=SUMIFS([M23E]:[M23E], [M23E]:[M23E], "<>", [M22E]:[M22E], "", [M21E]:[M21E], "", [M20E]:[M20E], "", [Any X]:[Any X], "<>")
    

    Now, in this example the answer is 1. Mr Smith is the only person to attend M for the first time in 23 and to have previously attended X.


  • Levi
    Levi ✭✭
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    @KPH Thank you for your thoughtful response! I think you're right that I will need to utilize helper columns for this. Apologies, I think your solution could be possible if I had not left out some important details:

    • I do not have the ability to make edits or add columns to the source document - it's too full already! I'm trying to build formulas that will pull data from the source sheet.
    • Our events are attended primarily by groups rather than individuals. We track groups and group totals in each row. The goal is to know the total of all of the group totals that attended M for the first time in 23 and have also attended X or S at least once in the past.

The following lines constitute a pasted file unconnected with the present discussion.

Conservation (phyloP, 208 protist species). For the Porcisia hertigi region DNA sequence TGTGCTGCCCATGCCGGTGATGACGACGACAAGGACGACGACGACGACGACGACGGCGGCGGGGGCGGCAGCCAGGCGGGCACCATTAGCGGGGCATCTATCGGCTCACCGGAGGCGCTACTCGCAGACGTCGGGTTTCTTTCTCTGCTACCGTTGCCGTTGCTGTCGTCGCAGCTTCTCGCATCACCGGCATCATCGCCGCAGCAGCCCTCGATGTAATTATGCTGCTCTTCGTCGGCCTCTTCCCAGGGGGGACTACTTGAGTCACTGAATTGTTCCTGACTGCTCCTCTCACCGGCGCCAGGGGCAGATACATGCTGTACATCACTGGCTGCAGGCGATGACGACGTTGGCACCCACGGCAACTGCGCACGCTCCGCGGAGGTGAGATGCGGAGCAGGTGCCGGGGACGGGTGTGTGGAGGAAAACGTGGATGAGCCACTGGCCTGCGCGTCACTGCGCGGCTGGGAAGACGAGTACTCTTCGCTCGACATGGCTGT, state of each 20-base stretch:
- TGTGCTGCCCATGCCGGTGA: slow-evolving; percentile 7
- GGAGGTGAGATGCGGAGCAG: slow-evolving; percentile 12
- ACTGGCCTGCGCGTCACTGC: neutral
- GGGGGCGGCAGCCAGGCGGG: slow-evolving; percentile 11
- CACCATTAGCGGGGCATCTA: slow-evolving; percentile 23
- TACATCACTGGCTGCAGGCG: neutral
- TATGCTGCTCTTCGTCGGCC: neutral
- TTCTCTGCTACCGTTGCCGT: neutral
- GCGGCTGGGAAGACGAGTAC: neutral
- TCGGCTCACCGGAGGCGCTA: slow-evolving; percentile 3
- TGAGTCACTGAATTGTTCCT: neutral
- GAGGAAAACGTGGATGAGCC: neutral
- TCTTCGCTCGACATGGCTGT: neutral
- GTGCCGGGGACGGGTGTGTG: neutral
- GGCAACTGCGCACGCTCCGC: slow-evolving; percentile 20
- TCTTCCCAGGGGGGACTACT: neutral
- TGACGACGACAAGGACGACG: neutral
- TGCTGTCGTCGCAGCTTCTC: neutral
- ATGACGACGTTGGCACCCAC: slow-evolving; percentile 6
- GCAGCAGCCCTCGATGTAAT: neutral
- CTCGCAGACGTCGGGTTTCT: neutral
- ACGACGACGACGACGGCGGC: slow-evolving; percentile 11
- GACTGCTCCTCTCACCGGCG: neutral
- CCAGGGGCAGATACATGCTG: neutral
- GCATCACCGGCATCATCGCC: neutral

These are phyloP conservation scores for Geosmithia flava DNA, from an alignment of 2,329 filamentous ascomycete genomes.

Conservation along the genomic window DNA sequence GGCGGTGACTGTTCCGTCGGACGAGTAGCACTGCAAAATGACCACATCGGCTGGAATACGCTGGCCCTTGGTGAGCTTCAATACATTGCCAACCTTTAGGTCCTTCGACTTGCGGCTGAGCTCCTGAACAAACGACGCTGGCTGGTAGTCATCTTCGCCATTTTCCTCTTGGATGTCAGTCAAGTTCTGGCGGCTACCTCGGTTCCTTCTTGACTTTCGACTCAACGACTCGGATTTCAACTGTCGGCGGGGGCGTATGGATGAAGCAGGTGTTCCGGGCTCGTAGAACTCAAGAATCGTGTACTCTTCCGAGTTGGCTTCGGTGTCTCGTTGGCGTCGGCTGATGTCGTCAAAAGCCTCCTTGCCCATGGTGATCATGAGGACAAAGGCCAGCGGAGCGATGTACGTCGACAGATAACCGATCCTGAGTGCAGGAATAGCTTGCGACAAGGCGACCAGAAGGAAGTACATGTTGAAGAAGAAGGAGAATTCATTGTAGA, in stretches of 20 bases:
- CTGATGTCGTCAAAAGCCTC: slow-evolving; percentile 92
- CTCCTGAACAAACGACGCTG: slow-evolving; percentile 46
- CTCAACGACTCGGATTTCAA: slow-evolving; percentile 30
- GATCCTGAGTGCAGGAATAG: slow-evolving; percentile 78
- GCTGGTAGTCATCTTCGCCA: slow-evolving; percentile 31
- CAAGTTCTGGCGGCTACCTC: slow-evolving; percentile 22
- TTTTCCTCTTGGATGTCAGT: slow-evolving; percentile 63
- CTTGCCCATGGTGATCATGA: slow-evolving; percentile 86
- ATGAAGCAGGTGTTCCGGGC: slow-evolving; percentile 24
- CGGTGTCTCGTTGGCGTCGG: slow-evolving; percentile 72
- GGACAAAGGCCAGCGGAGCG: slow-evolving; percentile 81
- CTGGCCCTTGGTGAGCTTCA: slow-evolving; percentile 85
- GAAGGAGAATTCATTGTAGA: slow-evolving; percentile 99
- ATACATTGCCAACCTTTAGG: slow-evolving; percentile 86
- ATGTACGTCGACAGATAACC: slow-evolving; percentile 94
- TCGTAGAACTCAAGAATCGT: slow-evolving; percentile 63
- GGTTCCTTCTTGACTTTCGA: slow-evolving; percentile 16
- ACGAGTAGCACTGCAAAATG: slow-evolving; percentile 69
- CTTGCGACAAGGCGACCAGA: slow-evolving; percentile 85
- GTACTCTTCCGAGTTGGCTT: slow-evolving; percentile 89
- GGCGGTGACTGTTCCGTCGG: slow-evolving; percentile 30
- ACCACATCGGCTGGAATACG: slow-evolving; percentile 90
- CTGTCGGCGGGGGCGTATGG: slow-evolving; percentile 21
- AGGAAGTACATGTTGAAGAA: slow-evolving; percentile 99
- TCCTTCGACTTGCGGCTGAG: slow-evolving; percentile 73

• KPH
    KPH ✭✭✭✭✭✭
    edited 11/06/23
    Options

    OK,

    For constraint 1

    • "I do not have the ability to make edits or add columns to the source document - it's too full already! I'm trying to build formulas that will pull data from the source sheet."

    Two options here:

    Option 1 - create a helper sheet and use cross sheet formula to pull in just the columns you need for this analysis and then analyze that sheet.

    Option 2 - change the formula so that rather than summing all the rows that match your criteria you sum those that match and sum those that don't match and then subtract them, all within one column.

    Constraint 2